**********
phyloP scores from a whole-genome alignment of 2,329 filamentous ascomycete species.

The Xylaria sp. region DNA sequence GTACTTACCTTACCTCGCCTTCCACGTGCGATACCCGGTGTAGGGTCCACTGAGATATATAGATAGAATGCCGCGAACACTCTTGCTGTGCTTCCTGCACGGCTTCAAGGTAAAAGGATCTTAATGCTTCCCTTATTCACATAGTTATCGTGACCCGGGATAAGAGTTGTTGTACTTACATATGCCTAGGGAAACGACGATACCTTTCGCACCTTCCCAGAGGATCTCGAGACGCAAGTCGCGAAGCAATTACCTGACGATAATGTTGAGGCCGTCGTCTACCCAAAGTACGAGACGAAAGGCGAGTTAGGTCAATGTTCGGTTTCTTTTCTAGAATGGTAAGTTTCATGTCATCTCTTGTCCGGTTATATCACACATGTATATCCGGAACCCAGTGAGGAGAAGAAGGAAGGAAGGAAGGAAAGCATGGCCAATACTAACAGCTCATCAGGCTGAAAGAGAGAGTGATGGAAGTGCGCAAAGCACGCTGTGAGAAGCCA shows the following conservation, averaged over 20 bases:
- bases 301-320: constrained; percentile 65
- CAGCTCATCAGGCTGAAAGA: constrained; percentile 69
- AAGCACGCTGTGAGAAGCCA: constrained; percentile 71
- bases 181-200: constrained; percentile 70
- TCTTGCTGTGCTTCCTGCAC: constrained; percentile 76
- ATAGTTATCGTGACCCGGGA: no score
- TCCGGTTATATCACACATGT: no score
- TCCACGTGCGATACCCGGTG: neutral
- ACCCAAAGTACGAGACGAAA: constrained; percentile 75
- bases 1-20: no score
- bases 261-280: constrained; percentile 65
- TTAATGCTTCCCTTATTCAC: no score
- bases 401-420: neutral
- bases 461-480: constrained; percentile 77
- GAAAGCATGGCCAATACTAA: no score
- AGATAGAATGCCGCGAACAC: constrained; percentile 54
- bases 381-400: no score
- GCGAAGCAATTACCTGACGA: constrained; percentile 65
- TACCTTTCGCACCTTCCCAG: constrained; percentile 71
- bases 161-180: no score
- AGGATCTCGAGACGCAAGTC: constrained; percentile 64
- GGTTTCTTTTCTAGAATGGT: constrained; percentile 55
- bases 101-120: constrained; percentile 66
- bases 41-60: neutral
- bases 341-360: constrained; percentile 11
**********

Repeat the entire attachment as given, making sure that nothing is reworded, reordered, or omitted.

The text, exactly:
phyloP scores from a whole-genome alignment of 2,329 filamentous ascomycete species.

The Xylaria sp. region DNA sequence GTACTTACCTTACCTCGCCTTCCACGTGCGATACCCGGTGTAGGGTCCACTGAGATATATAGATAGAATGCCGCGAACACTCTTGCTGTGCTTCCTGCACGGCTTCAAGGTAAAAGGATCTTAATGCTTCCCTTATTCACATAGTTATCGTGACCCGGGATAAGAGTTGTTGTACTTACATATGCCTAGGGAAACGACGATACCTTTCGCACCTTCCCAGAGGATCTCGAGACGCAAGTCGCGAAGCAATTACCTGACGATAATGTTGAGGCCGTCGTCTACCCAAAGTACGAGACGAAAGGCGAGTTAGGTCAATGTTCGGTTTCTTTTCTAGAATGGTAAGTTTCATGTCATCTCTTGTCCGGTTATATCACACATGTATATCCGGAACCCAGTGAGGAGAAGAAGGAAGGAAGGAAGGAAAGCATGGCCAATACTAACAGCTCATCAGGCTGAAAGAGAGAGTGATGGAAGTGCGCAAAGCACGCTGTGAGAAGCCA shows the following conservation, averaged over 20 bases:
- bases 301-320: constrained; percentile 65
- CAGCTCATCAGGCTGAAAGA: constrained; percentile 69
- AAGCACGCTGTGAGAAGCCA: constrained; percentile 71
- bases 181-200: constrained; percentile 70
- TCTTGCTGTGCTTCCTGCAC: constrained; percentile 76
- ATAGTTATCGTGACCCGGGA: no score
- TCCGGTTATATCACACATGT: no score
- TCCACGTGCGATACCCGGTG: neutral
- ACCCAAAGTACGAGACGAAA: constrained; percentile 75
- bases 1-20: no score
- bases 261-280: constrained; percentile 65
- TTAATGCTTCCCTTATTCAC: no score
- bases 401-420: neutral
- bases 461-480: constrained; percentile 77
- GAAAGCATGGCCAATACTAA: no score
- AGATAGAATGCCGCGAACAC: constrained; percentile 54
- bases 381-400: no score
- GCGAAGCAATTACCTGACGA: constrained; percentile 65
- TACCTTTCGCACCTTCCCAG: constrained; percentile 71
- bases 161-180: no score
- AGGATCTCGAGACGCAAGTC: constrained; percentile 64
- GGTTTCTTTTCTAGAATGGT: constrained; percentile 55
- bases 101-120: constrained; percentile 66
- bases 41-60: neutral
- bases 341-360: constrained; percentile 11